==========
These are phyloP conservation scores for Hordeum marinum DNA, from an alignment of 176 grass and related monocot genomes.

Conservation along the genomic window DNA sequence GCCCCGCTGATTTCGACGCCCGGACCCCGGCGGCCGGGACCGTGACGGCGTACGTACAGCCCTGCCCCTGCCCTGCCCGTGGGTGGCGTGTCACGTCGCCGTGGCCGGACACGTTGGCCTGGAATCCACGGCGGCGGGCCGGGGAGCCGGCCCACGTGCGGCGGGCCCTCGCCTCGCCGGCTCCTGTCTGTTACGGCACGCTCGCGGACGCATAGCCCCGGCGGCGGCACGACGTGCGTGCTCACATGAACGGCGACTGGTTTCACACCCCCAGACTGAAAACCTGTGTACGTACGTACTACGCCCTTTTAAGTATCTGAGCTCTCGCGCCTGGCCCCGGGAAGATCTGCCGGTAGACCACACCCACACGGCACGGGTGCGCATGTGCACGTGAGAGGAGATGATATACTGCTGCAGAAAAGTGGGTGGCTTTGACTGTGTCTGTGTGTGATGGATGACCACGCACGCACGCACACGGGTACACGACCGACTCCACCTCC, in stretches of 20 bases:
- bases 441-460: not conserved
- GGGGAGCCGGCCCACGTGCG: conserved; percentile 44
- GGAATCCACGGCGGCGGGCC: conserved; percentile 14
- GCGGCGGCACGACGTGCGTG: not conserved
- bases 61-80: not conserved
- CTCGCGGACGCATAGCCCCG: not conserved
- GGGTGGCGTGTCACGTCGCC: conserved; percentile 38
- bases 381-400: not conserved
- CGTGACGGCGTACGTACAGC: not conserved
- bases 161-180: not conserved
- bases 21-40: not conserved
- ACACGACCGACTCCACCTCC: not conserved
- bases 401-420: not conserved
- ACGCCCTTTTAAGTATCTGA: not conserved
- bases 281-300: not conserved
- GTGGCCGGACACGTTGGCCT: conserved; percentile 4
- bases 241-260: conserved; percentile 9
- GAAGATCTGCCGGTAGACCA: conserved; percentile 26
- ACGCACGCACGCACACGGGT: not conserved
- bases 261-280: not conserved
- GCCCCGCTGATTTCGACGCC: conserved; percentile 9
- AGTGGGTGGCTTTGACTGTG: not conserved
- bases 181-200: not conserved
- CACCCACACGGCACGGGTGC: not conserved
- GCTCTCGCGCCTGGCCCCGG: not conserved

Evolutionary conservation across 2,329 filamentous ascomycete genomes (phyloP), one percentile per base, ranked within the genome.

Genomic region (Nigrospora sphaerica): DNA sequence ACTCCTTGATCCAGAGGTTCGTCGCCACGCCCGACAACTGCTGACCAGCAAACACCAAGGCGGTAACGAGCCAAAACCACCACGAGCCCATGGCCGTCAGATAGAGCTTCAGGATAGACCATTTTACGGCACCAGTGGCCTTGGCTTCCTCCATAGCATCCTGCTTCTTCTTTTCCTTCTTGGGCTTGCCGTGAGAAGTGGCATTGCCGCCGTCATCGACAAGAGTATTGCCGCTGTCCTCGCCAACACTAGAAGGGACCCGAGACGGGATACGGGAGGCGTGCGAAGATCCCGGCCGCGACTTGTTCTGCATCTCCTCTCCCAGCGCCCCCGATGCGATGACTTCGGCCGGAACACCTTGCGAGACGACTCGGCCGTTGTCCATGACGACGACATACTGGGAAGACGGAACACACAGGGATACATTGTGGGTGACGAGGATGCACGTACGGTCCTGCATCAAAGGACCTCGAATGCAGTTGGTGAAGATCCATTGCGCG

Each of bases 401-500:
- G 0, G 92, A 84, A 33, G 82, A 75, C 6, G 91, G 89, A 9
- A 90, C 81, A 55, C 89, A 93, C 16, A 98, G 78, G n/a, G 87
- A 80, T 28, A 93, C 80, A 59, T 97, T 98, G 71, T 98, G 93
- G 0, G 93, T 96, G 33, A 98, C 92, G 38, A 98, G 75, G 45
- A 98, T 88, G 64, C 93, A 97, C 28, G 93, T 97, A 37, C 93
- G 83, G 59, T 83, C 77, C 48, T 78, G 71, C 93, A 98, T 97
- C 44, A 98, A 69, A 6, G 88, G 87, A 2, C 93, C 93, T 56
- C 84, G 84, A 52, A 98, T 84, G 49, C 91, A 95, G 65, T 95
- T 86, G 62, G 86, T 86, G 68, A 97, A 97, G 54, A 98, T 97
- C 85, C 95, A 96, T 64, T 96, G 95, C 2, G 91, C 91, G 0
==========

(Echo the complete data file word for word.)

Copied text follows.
These are phyloP conservation scores for Hordeum marinum DNA, from an alignment of 176 grass and related monocot genomes.

Conservation along the genomic window DNA sequence GCCCCGCTGATTTCGACGCCCGGACCCCGGCGGCCGGGACCGTGACGGCGTACGTACAGCCCTGCCCCTGCCCTGCCCGTGGGTGGCGTGTCACGTCGCCGTGGCCGGACACGTTGGCCTGGAATCCACGGCGGCGGGCCGGGGAGCCGGCCCACGTGCGGCGGGCCCTCGCCTCGCCGGCTCCTGTCTGTTACGGCACGCTCGCGGACGCATAGCCCCGGCGGCGGCACGACGTGCGTGCTCACATGAACGGCGACTGGTTTCACACCCCCAGACTGAAAACCTGTGTACGTACGTACTACGCCCTTTTAAGTATCTGAGCTCTCGCGCCTGGCCCCGGGAAGATCTGCCGGTAGACCACACCCACACGGCACGGGTGCGCATGTGCACGTGAGAGGAGATGATATACTGCTGCAGAAAAGTGGGTGGCTTTGACTGTGTCTGTGTGTGATGGATGACCACGCACGCACGCACACGGGTACACGACCGACTCCACCTCC, in stretches of 20 bases:
- bases 441-460: not conserved
- GGGGAGCCGGCCCACGTGCG: conserved; percentile 44
- GGAATCCACGGCGGCGGGCC: conserved; percentile 14
- GCGGCGGCACGACGTGCGTG: not conserved
- bases 61-80: not conserved
- CTCGCGGACGCATAGCCCCG: not conserved
- GGGTGGCGTGTCACGTCGCC: conserved; percentile 38
- bases 381-400: not conserved
- CGTGACGGCGTACGTACAGC: not conserved
- bases 161-180: not conserved
- bases 21-40: not conserved
- ACACGACCGACTCCACCTCC: not conserved
- bases 401-420: not conserved
- ACGCCCTTTTAAGTATCTGA: not conserved
- bases 281-300: not conserved
- GTGGCCGGACACGTTGGCCT: conserved; percentile 4
- bases 241-260: conserved; percentile 9
- GAAGATCTGCCGGTAGACCA: conserved; percentile 26
- ACGCACGCACGCACACGGGT: not conserved
- bases 261-280: not conserved
- GCCCCGCTGATTTCGACGCC: conserved; percentile 9
- AGTGGGTGGCTTTGACTGTG: not conserved
- bases 181-200: not conserved
- CACCCACACGGCACGGGTGC: not conserved
- GCTCTCGCGCCTGGCCCCGG: not conserved

Evolutionary conservation across 2,329 filamentous ascomycete genomes (phyloP), one percentile per base, ranked within the genome.

Genomic region (Nigrospora sphaerica): DNA sequence ACTCCTTGATCCAGAGGTTCGTCGCCACGCCCGACAACTGCTGACCAGCAAACACCAAGGCGGTAACGAGCCAAAACCACCACGAGCCCATGGCCGTCAGATAGAGCTTCAGGATAGACCATTTTACGGCACCAGTGGCCTTGGCTTCCTCCATAGCATCCTGCTTCTTCTTTTCCTTCTTGGGCTTGCCGTGAGAAGTGGCATTGCCGCCGTCATCGACAAGAGTATTGCCGCTGTCCTCGCCAACACTAGAAGGGACCCGAGACGGGATACGGGAGGCGTGCGAAGATCCCGGCCGCGACTTGTTCTGCATCTCCTCTCCCAGCGCCCCCGATGCGATGACTTCGGCCGGAACACCTTGCGAGACGACTCGGCCGTTGTCCATGACGACGACATACTGGGAAGACGGAACACACAGGGATACATTGTGGGTGACGAGGATGCACGTACGGTCCTGCATCAAAGGACCTCGAATGCAGTTGGTGAAGATCCATTGCGCG

Each of bases 401-500:
- G 0, G 92, A 84, A 33, G 82, A 75, C 6, G 91, G 89, A 9
- A 90, C 81, A 55, C 89, A 93, C 16, A 98, G 78, G n/a, G 87
- A 80, T 28, A 93, C 80, A 59, T 97, T 98, G 71, T 98, G 93
- G 0, G 93, T 96, G 33, A 98, C 92, G 38, A 98, G 75, G 45
- A 98, T 88, G 64, C 93, A 97, C 28, G 93, T 97, A 37, C 93
- G 83, G 59, T 83, C 77, C 48, T 78, G 71, C 93, A 98, T 97
- C 44, A 98, A 69, A 6, G 88, G 87, A 2, C 93, C 93, T 56
- C 84, G 84, A 52, A 98, T 84, G 49, C 91, A 95, G 65, T 95
- T 86, G 62, G 86, T 86, G 68, A 97, A 97, G 54, A 98, T 97
- C 85, C 95, A 96, T 64, T 96, G 95, C 2, G 91, C 91, G 0